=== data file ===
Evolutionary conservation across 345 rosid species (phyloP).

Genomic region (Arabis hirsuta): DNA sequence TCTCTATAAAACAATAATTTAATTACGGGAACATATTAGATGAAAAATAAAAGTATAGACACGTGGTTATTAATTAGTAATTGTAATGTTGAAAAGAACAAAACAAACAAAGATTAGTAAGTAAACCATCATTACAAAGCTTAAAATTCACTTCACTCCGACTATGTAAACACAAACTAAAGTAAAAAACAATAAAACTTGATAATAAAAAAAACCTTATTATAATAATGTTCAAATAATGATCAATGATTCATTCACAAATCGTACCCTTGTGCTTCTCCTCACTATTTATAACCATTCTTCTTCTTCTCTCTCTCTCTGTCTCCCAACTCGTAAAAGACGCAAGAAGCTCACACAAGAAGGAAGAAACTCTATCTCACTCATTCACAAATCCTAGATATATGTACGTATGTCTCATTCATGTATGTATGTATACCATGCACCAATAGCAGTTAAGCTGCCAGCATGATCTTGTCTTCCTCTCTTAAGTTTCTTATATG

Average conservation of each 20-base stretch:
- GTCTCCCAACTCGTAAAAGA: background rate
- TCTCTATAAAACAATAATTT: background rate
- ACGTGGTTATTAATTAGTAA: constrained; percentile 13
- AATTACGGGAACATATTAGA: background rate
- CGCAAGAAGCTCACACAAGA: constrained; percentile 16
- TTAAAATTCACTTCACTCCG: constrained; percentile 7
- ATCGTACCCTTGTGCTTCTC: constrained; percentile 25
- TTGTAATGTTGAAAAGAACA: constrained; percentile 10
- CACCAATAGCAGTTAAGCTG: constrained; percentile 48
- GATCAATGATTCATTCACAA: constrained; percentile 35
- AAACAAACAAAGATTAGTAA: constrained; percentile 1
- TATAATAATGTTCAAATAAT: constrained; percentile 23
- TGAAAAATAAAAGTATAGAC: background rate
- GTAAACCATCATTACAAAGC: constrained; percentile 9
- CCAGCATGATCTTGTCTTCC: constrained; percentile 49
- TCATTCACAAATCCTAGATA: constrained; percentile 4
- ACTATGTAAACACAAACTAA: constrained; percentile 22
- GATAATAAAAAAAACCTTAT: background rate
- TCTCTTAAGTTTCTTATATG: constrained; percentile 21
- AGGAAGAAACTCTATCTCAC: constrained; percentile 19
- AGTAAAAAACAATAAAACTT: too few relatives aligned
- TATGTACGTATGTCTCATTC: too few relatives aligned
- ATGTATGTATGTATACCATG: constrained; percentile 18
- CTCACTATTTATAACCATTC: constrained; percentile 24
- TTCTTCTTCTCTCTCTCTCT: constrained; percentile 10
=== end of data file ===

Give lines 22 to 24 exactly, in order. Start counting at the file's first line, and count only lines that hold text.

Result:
- TCTCTTAAGTTTCTTATATG: constrained; percentile 21
- AGGAAGAAACTCTATCTCAC: constrained; percentile 19
- AGTAAAAAACAATAAAACTT: too few relatives aligned